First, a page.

Bornem Castle, also known as the De Marnix de Sainte-Aldegonde Castle, stands on the Oude Schelde, a tributary of the Scheldt. The earliest fortification on the site was of the 10th or 11th centuries and was intended to defend against the incursions of the Normans. A later castle was built on the foundations of the older building in 1587 by the Spanish nobleman Pedro Coloma, lord of Bobadilla, a follower of Alexander Farnese. The property was afterwards leased by the family de Marnix de Sainte-Aldegonde, who became the outright owners in 1773.
The present house was built on the same site at the end of the 19th century to plans by Hendrik Beyaert, after the remains of the 16th century building had been demolished. It remains in ownership of the house Marnix de Sainte-Aldegonde, the current resident is John de Marnix de Sainte-Aldegonde, 14th Earl of Bornem.References:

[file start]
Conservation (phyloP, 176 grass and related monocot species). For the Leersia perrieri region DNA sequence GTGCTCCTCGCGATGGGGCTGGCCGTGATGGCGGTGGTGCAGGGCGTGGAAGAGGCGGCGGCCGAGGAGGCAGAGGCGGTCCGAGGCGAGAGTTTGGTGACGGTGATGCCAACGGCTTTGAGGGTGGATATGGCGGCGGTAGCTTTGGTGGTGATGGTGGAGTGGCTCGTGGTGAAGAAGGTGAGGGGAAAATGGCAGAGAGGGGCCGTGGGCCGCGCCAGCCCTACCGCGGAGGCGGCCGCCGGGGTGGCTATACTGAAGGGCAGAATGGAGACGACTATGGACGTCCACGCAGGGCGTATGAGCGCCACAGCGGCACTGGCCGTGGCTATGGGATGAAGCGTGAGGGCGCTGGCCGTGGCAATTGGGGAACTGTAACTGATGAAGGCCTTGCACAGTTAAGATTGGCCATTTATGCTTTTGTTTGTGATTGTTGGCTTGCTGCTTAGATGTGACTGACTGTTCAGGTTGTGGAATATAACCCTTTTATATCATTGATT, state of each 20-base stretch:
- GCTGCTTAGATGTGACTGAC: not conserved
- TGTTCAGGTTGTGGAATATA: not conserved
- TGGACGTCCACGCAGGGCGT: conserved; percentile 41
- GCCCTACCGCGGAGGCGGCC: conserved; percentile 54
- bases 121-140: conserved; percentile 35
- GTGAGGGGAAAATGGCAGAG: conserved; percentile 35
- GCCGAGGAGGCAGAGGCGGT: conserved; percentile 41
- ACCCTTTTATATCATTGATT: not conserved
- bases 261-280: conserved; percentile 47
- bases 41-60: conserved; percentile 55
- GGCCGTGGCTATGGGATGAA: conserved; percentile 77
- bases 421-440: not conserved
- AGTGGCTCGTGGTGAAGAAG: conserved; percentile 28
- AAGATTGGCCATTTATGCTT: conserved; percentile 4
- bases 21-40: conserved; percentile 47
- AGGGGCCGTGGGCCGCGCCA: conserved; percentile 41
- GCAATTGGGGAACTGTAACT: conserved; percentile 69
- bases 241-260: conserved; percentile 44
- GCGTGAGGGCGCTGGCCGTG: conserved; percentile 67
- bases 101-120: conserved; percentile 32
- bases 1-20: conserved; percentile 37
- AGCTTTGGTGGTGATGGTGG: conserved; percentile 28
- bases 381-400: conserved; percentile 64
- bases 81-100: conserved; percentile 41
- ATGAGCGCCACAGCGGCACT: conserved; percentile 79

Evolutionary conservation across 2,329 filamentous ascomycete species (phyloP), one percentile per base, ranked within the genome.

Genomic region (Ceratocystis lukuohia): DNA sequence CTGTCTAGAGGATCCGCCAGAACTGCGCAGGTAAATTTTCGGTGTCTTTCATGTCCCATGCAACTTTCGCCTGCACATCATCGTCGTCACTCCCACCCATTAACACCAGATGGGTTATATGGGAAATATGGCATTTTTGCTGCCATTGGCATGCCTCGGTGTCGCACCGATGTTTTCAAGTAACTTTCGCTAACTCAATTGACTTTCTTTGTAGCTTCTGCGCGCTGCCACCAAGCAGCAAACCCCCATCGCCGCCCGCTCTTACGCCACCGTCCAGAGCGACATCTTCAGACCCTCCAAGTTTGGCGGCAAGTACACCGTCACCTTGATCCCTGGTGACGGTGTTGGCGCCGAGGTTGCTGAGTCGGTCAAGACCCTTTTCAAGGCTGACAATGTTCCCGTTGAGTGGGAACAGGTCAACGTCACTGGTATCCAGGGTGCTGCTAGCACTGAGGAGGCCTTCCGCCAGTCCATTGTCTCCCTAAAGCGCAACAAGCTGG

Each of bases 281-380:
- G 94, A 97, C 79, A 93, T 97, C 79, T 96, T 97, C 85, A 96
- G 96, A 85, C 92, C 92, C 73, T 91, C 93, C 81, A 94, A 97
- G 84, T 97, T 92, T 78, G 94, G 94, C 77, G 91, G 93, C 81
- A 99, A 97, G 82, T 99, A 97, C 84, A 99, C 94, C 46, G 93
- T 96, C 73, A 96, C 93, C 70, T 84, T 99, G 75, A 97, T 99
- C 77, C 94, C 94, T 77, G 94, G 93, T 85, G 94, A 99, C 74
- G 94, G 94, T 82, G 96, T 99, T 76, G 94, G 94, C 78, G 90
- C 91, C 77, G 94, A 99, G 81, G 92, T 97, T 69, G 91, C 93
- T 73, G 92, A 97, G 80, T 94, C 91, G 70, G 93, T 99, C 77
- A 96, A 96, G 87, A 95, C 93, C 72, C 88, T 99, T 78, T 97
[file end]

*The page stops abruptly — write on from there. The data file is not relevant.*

Built around AD 90 to entertain the legionaries stationed at the fort of Caerleon (Isca), the impressive amphitheatre was the Roman equivalent of today’s multiplex cinema. Wooden benches provided seating for up to 6,000 spectators, who would gather to watch bloodthirsty displays featuring gladiatorial combat and exotic wild animals.
Long after the Romans left, the amphitheatre took on a new life in Arthurian legend. Geoffrey of Monmouth, the somewhat imaginative 12th-century scholar, wrote in his History of the Kings of Britain that Arthur was crowned in Caerleon and that the ruined amphitheatre was actually the remains of King Arthur’s Round Table.
Today it is the most complete Roman amphitheatre in Britain.